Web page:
Bird of the Month: Harlequin Duck
By Hugh Jennings
Scientific Name: Histrionicus Histrionicus
Length 16-18 in
Weight 1.5 lb
AOU Band code HARL
The Pacific Harlequin is the only duck in the world that divides its time between oceans and mountains. It spends summers in turbulent mountain streams and winters in rocky coastal waters. Weighing only 1 ½ pounds, a harlequin, 16-18” in length, is about half the size of a wild mallard. The four letter code is HARL.
The female is cloaked in subdued browns with three round white spots on the side of the head. But the drake’s splashy colors are among the showiest in the waterfowl world. It is dark and bizarre. A small slaty duck with chestnut sides and odd white patches and spots. In flight, it has the stubby shape of a Goldeneye, but appears uniformly dark.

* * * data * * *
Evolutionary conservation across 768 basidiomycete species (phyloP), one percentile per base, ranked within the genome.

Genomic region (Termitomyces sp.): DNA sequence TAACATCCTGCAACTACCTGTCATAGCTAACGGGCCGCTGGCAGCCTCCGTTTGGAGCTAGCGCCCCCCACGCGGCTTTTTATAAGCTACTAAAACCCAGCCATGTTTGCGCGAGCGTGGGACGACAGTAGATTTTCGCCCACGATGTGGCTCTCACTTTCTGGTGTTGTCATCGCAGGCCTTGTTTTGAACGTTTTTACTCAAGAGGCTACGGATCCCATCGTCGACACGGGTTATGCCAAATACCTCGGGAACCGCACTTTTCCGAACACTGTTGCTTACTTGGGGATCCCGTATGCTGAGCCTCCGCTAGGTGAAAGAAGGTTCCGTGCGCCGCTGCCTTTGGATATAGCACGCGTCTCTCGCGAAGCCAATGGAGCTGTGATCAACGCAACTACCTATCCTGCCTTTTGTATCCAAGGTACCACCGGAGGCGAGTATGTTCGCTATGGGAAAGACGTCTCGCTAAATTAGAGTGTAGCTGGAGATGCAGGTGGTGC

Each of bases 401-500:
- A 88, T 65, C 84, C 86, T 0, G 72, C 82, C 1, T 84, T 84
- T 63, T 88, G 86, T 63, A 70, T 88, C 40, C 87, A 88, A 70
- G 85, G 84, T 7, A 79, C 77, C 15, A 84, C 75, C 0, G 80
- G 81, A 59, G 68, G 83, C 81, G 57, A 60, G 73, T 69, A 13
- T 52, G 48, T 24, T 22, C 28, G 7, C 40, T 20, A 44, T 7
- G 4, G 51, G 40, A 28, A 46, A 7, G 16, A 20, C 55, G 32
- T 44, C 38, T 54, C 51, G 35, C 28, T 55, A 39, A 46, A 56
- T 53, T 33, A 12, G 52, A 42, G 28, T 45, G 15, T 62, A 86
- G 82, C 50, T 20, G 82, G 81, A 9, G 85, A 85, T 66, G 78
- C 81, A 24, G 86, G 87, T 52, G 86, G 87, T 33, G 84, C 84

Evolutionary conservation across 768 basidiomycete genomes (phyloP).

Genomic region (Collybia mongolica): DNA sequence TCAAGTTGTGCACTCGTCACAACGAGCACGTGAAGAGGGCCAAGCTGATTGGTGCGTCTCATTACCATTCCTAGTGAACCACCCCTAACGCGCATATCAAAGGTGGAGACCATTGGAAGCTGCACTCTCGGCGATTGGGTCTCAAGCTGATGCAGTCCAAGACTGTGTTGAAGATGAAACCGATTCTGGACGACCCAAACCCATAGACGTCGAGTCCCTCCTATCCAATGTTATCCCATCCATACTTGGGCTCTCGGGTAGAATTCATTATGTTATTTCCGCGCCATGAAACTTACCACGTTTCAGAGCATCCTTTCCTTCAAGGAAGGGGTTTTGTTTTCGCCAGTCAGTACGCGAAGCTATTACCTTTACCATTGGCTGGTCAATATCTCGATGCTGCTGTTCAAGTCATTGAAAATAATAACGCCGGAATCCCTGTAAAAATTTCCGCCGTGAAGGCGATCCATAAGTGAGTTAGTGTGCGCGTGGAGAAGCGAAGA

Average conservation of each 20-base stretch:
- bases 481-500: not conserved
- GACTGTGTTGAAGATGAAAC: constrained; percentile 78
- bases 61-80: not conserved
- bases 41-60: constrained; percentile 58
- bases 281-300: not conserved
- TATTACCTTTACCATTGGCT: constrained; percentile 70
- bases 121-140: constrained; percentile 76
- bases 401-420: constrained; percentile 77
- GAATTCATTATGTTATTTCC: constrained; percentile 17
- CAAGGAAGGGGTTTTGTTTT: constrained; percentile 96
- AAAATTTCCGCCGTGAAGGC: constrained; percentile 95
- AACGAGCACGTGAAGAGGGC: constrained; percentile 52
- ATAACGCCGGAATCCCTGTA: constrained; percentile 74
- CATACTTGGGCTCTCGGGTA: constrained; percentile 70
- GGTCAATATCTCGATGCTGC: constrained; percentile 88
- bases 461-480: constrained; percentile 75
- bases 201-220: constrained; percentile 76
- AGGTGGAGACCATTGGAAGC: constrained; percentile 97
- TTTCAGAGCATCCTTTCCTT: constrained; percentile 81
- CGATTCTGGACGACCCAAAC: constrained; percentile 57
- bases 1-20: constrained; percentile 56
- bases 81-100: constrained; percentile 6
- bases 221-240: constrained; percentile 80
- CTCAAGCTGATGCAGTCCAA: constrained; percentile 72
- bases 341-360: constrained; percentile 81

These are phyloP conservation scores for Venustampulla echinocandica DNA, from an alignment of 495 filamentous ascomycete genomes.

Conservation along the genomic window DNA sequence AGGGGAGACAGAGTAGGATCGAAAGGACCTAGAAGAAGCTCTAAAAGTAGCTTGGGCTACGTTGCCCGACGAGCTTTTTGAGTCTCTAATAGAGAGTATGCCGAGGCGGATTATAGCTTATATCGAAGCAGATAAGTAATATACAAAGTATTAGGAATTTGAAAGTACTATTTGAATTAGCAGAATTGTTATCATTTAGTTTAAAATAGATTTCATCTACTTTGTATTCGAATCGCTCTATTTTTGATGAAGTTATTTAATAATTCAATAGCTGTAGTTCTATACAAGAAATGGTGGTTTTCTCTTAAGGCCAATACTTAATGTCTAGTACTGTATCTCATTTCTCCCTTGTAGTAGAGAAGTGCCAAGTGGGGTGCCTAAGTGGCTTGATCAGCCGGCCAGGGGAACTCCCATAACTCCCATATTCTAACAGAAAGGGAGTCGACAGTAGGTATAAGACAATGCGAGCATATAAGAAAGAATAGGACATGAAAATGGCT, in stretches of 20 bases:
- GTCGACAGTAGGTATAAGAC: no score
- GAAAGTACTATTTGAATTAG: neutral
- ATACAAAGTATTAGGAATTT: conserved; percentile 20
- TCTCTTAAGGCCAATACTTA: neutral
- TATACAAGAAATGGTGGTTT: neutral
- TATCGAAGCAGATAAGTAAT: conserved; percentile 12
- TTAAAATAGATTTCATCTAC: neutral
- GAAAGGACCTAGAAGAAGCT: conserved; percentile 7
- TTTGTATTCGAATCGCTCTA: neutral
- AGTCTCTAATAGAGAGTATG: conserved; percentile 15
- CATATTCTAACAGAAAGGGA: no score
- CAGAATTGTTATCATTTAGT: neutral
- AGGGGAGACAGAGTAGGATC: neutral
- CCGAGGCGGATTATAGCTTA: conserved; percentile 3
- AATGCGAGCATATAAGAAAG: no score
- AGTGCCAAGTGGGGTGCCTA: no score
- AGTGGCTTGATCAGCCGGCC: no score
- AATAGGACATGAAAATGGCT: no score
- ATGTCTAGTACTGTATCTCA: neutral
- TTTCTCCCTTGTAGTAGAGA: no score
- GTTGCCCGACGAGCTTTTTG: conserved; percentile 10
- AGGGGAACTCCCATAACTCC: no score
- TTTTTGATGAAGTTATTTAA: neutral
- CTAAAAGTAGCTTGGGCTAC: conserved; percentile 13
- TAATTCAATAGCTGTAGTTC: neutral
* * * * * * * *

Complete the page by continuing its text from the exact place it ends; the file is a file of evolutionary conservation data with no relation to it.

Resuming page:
In May or June, the female lays about six eggs in a nest expertly concealed in streamside vegetation, a hollow tree or logjam. The male now returns to the ocean, precluding any possibility of renesting if the eggs are destroyed. Harlequins routinely navigate rapids, with water spraying and foam flying, that few kayakers would ever enter. The duck even feeds in the seething current, diving to force its way to the stream bottom. With wings held tight against its body and fee pumping rearward like propellers, the bird noses trout-like from rock to rock, searching for aquatic insects to eat. It is likened to swimming in a washing machine. After 20 or 30 seconds, the harlequin bobs to the surface for air, then dives again. The western harlequins appear to have declined over the past 40-50 years. Habitat loss, oil spills and disturbance of nesting ducks by humans are thought to be the main culprits.